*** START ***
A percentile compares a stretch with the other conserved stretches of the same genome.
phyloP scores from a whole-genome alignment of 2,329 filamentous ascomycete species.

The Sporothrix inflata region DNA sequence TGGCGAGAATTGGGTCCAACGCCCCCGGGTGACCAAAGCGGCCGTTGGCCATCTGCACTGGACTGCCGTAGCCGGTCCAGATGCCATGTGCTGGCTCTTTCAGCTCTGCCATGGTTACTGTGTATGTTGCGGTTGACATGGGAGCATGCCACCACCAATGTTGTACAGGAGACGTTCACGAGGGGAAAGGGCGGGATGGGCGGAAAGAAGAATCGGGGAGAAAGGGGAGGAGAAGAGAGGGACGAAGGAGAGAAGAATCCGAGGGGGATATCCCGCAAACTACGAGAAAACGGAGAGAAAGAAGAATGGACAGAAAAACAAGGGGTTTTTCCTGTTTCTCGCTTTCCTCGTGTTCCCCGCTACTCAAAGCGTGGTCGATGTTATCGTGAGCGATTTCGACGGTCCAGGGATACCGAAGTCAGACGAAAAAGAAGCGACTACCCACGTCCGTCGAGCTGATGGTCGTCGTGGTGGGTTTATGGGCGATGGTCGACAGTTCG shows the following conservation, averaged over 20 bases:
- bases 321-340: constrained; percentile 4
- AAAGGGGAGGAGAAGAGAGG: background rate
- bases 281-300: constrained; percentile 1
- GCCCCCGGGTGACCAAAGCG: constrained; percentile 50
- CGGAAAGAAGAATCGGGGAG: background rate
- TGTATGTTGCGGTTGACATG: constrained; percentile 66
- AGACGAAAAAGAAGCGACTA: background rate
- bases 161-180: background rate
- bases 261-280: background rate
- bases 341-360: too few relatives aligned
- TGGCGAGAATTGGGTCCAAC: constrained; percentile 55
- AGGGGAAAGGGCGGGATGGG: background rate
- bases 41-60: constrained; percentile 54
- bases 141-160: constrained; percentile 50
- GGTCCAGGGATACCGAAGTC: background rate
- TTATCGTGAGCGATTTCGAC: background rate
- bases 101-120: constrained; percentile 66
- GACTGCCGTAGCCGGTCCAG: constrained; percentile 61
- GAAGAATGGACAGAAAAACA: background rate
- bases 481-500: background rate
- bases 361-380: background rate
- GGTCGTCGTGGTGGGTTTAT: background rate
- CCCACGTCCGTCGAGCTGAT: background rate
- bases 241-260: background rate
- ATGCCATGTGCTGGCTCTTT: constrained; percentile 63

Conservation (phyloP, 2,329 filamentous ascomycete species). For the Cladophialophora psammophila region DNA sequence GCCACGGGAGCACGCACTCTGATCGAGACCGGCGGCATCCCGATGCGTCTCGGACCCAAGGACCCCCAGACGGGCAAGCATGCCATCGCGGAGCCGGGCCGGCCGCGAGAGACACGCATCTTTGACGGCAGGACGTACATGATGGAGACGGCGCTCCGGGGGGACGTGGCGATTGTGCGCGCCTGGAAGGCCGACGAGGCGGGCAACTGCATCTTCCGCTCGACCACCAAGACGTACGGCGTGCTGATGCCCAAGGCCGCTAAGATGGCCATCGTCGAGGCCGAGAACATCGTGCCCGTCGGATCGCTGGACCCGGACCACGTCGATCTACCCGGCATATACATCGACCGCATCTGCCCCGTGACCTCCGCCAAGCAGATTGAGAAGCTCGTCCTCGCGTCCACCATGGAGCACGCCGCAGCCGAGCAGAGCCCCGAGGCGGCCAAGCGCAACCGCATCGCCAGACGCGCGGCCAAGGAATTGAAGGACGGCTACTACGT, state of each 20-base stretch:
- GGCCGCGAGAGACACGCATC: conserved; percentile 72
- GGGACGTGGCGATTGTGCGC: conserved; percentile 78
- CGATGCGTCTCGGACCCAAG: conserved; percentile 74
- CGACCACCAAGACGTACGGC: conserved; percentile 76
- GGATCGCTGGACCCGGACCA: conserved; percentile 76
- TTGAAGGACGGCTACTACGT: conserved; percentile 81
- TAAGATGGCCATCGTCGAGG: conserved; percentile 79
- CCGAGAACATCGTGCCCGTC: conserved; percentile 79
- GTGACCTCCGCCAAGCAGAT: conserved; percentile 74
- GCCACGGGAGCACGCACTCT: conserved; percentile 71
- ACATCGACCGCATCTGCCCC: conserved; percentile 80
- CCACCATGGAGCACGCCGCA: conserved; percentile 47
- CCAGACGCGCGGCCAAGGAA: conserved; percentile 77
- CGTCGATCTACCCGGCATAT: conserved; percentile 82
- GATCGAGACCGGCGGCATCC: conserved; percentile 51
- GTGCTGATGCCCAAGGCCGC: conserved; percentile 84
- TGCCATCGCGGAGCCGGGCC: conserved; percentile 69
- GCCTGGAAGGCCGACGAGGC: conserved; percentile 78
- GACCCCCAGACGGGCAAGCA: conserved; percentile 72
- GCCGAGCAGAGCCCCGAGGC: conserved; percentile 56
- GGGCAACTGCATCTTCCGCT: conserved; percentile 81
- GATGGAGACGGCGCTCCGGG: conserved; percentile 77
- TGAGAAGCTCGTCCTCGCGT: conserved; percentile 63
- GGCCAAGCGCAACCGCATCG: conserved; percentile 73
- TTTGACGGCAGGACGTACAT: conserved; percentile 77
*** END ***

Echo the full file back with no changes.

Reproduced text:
A percentile compares a stretch with the other conserved stretches of the same genome.
phyloP scores from a whole-genome alignment of 2,329 filamentous ascomycete species.

The Sporothrix inflata region DNA sequence TGGCGAGAATTGGGTCCAACGCCCCCGGGTGACCAAAGCGGCCGTTGGCCATCTGCACTGGACTGCCGTAGCCGGTCCAGATGCCATGTGCTGGCTCTTTCAGCTCTGCCATGGTTACTGTGTATGTTGCGGTTGACATGGGAGCATGCCACCACCAATGTTGTACAGGAGACGTTCACGAGGGGAAAGGGCGGGATGGGCGGAAAGAAGAATCGGGGAGAAAGGGGAGGAGAAGAGAGGGACGAAGGAGAGAAGAATCCGAGGGGGATATCCCGCAAACTACGAGAAAACGGAGAGAAAGAAGAATGGACAGAAAAACAAGGGGTTTTTCCTGTTTCTCGCTTTCCTCGTGTTCCCCGCTACTCAAAGCGTGGTCGATGTTATCGTGAGCGATTTCGACGGTCCAGGGATACCGAAGTCAGACGAAAAAGAAGCGACTACCCACGTCCGTCGAGCTGATGGTCGTCGTGGTGGGTTTATGGGCGATGGTCGACAGTTCG shows the following conservation, averaged over 20 bases:
- bases 321-340: constrained; percentile 4
- AAAGGGGAGGAGAAGAGAGG: background rate
- bases 281-300: constrained; percentile 1
- GCCCCCGGGTGACCAAAGCG: constrained; percentile 50
- CGGAAAGAAGAATCGGGGAG: background rate
- TGTATGTTGCGGTTGACATG: constrained; percentile 66
- AGACGAAAAAGAAGCGACTA: background rate
- bases 161-180: background rate
- bases 261-280: background rate
- bases 341-360: too few relatives aligned
- TGGCGAGAATTGGGTCCAAC: constrained; percentile 55
- AGGGGAAAGGGCGGGATGGG: background rate
- bases 41-60: constrained; percentile 54
- bases 141-160: constrained; percentile 50
- GGTCCAGGGATACCGAAGTC: background rate
- TTATCGTGAGCGATTTCGAC: background rate
- bases 101-120: constrained; percentile 66
- GACTGCCGTAGCCGGTCCAG: constrained; percentile 61
- GAAGAATGGACAGAAAAACA: background rate
- bases 481-500: background rate
- bases 361-380: background rate
- GGTCGTCGTGGTGGGTTTAT: background rate
- CCCACGTCCGTCGAGCTGAT: background rate
- bases 241-260: background rate
- ATGCCATGTGCTGGCTCTTT: constrained; percentile 63

Conservation (phyloP, 2,329 filamentous ascomycete species). For the Cladophialophora psammophila region DNA sequence GCCACGGGAGCACGCACTCTGATCGAGACCGGCGGCATCCCGATGCGTCTCGGACCCAAGGACCCCCAGACGGGCAAGCATGCCATCGCGGAGCCGGGCCGGCCGCGAGAGACACGCATCTTTGACGGCAGGACGTACATGATGGAGACGGCGCTCCGGGGGGACGTGGCGATTGTGCGCGCCTGGAAGGCCGACGAGGCGGGCAACTGCATCTTCCGCTCGACCACCAAGACGTACGGCGTGCTGATGCCCAAGGCCGCTAAGATGGCCATCGTCGAGGCCGAGAACATCGTGCCCGTCGGATCGCTGGACCCGGACCACGTCGATCTACCCGGCATATACATCGACCGCATCTGCCCCGTGACCTCCGCCAAGCAGATTGAGAAGCTCGTCCTCGCGTCCACCATGGAGCACGCCGCAGCCGAGCAGAGCCCCGAGGCGGCCAAGCGCAACCGCATCGCCAGACGCGCGGCCAAGGAATTGAAGGACGGCTACTACGT, state of each 20-base stretch:
- GGCCGCGAGAGACACGCATC: conserved; percentile 72
- GGGACGTGGCGATTGTGCGC: conserved; percentile 78
- CGATGCGTCTCGGACCCAAG: conserved; percentile 74
- CGACCACCAAGACGTACGGC: conserved; percentile 76
- GGATCGCTGGACCCGGACCA: conserved; percentile 76
- TTGAAGGACGGCTACTACGT: conserved; percentile 81
- TAAGATGGCCATCGTCGAGG: conserved; percentile 79
- CCGAGAACATCGTGCCCGTC: conserved; percentile 79
- GTGACCTCCGCCAAGCAGAT: conserved; percentile 74
- GCCACGGGAGCACGCACTCT: conserved; percentile 71
- ACATCGACCGCATCTGCCCC: conserved; percentile 80
- CCACCATGGAGCACGCCGCA: conserved; percentile 47
- CCAGACGCGCGGCCAAGGAA: conserved; percentile 77
- CGTCGATCTACCCGGCATAT: conserved; percentile 82
- GATCGAGACCGGCGGCATCC: conserved; percentile 51
- GTGCTGATGCCCAAGGCCGC: conserved; percentile 84
- TGCCATCGCGGAGCCGGGCC: conserved; percentile 69
- GCCTGGAAGGCCGACGAGGC: conserved; percentile 78
- GACCCCCAGACGGGCAAGCA: conserved; percentile 72
- GCCGAGCAGAGCCCCGAGGC: conserved; percentile 56
- GGGCAACTGCATCTTCCGCT: conserved; percentile 81
- GATGGAGACGGCGCTCCGGG: conserved; percentile 77
- TGAGAAGCTCGTCCTCGCGT: conserved; percentile 63
- GGCCAAGCGCAACCGCATCG: conserved; percentile 73
- TTTGACGGCAGGACGTACAT: conserved; percentile 77